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Why ISRO’s launch of PSLV-C54 carrying Oceansat-3 and eight nano satellites is a major milestone

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ISRO’s PSLV-C54/EOS-06 mission with Oceansat-3 and eight nano satellites, including one from Bhutan, lifted off from Sriharikota Space Center at 11.56 am on November 26 marking a major milestone for the Indian space agency Will happen. It will also be very important for NewSpace India Limited (NSIL). The OceanSat series of satellites have enabled the country to develop dedicated applications for oceanographic and atmospheric studies. The launch will include satellites from Dhruva’s Thibolt and Pixels Anand as well as Bhutan’s BhutanSat.

The OceanSat series satellites carry an array of sensors that help study chlorophyll concentration, phytoplankton blooms and atmospheric aerosols. These studies help in special predictive modeling like cyclone predictions. The first Oceansat carried an Ocean Color Monitor (OCM) and a Multi-frequency Scanning Microwave Radiometer (MSMR) for oceanographic studies. Followed with further enhancements. After the scatterometer on Oceansat 2 reached its end of life, Scatsat 1 was launched with another scatterometer at the same Ku-band as Oceansat 2. The latest satellite, Oceansat 3, is the main This will naturally be for continuity, but also increase sea surface temperature measurements,” explained Girish Linganna, space and aerospace expert and director at ADD Engineering Components India Limited.

BhutanSat is part of Prime Minister Narendra Modi’s space diplomacy initiative, and India is assisting Bhutan in building and launching its latest satellite, BhutanSat. ISRO provided assistance to Bhutan in more ways than one. Bhutanese engineers worked with ISRO to build the nanosatellite. “ISRO is working on the primary payload, which is an optical camera for remote sensing. The country can use the satellite for agriculture, forestry or land mapping. Prime Minister Modi had promised a satellite for the Himalayan nation in 2020 as part of his government’s Act East policy.

Bengaluru-based spacetech startup company Pixel’s third hyperspectral satellite ‘Anand’ will also be part of the launch. Pixel had earlier become the first Indian company to launch a commercial satellite into space by launching ‘Shakuntala’ in April through SpaceX. Anand is a hyperspectral microsatellite that weighs less than 15 kg and has a total coverage of over 150 wavelengths which enables it to observe the Earth in much greater detail than today’s non-hyperspectral satellites which cover more than 10 wavelengths. will enable Satellite images can be used to track pest outbreaks, map wildfires, identify soil erosion and oil spills.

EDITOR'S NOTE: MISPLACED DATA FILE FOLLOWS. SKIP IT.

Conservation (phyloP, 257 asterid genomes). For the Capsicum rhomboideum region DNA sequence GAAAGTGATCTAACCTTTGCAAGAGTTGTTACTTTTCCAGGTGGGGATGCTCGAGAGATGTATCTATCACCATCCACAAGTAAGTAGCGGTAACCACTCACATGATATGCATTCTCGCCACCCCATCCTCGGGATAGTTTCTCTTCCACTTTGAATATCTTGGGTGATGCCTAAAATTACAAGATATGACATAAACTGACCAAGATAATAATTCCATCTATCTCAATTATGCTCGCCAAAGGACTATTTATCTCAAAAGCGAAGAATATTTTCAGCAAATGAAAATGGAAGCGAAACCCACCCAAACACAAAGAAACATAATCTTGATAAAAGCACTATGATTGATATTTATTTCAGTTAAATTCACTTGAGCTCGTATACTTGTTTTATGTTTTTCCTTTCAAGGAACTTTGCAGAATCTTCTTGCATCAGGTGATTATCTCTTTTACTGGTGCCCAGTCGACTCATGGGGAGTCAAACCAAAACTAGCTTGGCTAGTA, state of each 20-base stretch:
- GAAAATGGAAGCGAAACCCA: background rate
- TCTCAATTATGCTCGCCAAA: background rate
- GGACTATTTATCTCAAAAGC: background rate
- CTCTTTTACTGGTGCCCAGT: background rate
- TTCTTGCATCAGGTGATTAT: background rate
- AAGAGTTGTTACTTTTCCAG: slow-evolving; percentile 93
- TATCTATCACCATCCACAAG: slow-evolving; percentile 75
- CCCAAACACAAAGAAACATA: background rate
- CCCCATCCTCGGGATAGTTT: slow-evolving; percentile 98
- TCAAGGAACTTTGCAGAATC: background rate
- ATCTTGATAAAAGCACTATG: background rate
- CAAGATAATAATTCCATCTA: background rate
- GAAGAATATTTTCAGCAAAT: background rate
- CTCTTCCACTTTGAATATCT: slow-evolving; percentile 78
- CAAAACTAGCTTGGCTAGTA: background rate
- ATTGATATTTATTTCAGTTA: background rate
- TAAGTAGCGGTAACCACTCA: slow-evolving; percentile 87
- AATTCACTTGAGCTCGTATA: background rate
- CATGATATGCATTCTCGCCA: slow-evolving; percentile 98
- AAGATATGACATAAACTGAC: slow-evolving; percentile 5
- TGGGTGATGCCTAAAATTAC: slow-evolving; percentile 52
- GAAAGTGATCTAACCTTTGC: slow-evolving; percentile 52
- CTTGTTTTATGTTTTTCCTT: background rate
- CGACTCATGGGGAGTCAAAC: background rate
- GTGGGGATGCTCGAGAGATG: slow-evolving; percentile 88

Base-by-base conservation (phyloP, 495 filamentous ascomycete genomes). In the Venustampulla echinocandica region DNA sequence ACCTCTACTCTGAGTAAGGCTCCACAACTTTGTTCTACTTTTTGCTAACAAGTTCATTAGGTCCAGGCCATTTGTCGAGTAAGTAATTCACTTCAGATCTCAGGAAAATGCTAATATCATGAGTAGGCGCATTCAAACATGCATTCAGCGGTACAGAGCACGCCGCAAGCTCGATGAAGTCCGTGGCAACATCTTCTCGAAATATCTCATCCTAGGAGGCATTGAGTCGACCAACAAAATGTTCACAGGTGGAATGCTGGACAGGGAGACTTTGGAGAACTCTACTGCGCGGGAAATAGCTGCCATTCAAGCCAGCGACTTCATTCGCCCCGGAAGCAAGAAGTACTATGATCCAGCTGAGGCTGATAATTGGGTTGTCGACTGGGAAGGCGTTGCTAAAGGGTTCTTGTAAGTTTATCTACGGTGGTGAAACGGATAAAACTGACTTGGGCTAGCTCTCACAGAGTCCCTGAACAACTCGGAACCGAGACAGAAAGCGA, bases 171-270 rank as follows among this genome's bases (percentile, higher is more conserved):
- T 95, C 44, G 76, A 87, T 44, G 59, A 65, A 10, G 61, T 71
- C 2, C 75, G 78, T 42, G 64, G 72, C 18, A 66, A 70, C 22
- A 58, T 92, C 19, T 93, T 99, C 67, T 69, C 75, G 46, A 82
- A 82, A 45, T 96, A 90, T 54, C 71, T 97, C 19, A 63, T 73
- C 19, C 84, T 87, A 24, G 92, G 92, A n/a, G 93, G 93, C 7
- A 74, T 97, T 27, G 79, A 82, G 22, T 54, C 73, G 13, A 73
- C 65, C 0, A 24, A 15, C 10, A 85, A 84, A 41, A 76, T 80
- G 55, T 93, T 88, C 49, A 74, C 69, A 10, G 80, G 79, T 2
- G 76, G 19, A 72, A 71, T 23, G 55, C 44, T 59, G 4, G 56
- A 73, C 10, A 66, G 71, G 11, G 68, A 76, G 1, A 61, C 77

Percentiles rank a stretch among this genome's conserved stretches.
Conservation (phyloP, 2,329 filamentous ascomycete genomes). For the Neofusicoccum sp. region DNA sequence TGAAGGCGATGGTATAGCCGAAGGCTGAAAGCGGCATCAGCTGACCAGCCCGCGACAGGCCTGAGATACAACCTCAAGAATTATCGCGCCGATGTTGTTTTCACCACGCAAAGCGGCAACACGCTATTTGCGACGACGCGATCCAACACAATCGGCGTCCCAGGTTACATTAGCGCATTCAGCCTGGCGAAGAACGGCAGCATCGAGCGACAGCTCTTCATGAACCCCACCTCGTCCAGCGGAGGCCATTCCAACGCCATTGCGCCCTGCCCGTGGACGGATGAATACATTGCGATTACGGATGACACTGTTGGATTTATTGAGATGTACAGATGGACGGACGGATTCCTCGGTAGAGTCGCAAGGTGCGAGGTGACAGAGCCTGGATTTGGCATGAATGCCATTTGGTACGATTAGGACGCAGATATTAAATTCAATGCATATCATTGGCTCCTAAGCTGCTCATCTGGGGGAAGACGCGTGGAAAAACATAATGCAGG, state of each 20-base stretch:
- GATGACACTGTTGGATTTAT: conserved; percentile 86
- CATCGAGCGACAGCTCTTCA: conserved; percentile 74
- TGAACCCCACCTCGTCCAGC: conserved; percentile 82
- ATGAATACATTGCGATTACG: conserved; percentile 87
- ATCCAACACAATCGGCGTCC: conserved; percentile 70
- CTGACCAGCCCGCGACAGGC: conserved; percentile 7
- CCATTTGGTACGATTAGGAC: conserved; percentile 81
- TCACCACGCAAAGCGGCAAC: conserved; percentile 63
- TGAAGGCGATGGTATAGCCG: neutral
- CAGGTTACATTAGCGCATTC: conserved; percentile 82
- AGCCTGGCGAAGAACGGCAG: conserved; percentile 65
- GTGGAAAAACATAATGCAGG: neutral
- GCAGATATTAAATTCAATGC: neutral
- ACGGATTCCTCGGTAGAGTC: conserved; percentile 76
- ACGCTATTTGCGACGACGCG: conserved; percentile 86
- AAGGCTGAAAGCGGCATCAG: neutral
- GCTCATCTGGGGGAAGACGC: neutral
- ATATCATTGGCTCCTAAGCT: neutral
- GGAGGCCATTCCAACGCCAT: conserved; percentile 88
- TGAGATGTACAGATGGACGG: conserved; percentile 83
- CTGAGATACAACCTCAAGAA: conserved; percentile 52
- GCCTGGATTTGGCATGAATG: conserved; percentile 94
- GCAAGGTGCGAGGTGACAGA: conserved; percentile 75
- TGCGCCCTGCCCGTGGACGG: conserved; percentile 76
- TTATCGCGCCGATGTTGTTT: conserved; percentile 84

Pixxel’s hyperspectral satellites have the ability to provide hundreds of bands of information with global coverage at very high frequencies, making them ideal for disaster relief, agricultural monitoring, energy monitoring and urban planning applications. They are equipped to beam down 50 times more information with unprecedented detail than other conventional satellites in orbit.

The company has already partnered with Rio Tinto and Data Farming, who will use hyperspectral datasets to identify mineral resources and monitor for active and prescribed cropping issues, respectively. The imagery captured from this satellite will provide the team targeted inputs for improving the form factor and imaging capabilities of the next batch of commercial-class satellites.

Dhruv Space, another space company, will launch its Thybolt 1 and Thybolt 2 satellites into low Earth orbit as part of this launch. “Dhruv Space, in fact, was the first to sign an MoU with IN-SPACe for space activities like testing and launch of satellites and satellite components. The current Dhruv payloads are CubeSats that the company will employ to support international CubeSat deployers. Their team in Austria is working on bringing in international clients,” said Linganna.

Space experts like Smt Kesson, Founder and CEO of Space Kidz India, pointed out that OceanSat will play a major role in studying surface winds, sea level and monitoring phytoplankton blooms, which are basically algae that play an important role. plays. Oxygen is produced in oceans and fresh water ecosystems. It’s also going to study sediments and aerosols suspended in water, and observe chlorophyll because we need to protect our ecosystems. “The study of tectonic plate movements in the ocean floor can be of great help to the general public and more so to fishermen who do not have proper warning systems to alert them when they are in the deep sea. As India is surrounded by three I think upgrading the system and launching the Oceansat 3 series will be extremely beneficial to the country,” Kesson told The Week.

He said all eyes will also be on Dhruva Space’s Thibault and Pixel Anand as they claim their satellites will be used to detect pest infestations, map wildfires and identify soil stress and oil slicks. Apart from this, identification and active monitoring of mineral resources will be done. Finding Crop Problems

“I think this launch is going to be very important for the country as one satellite will focus on the oceans and the other will reveal the secrets hidden under the earth. India has strong mineral reserves but, unfortunately, scientists are still Haven’t been able to find any equipment or tools that can go and identify the deep places of mineral deposits.


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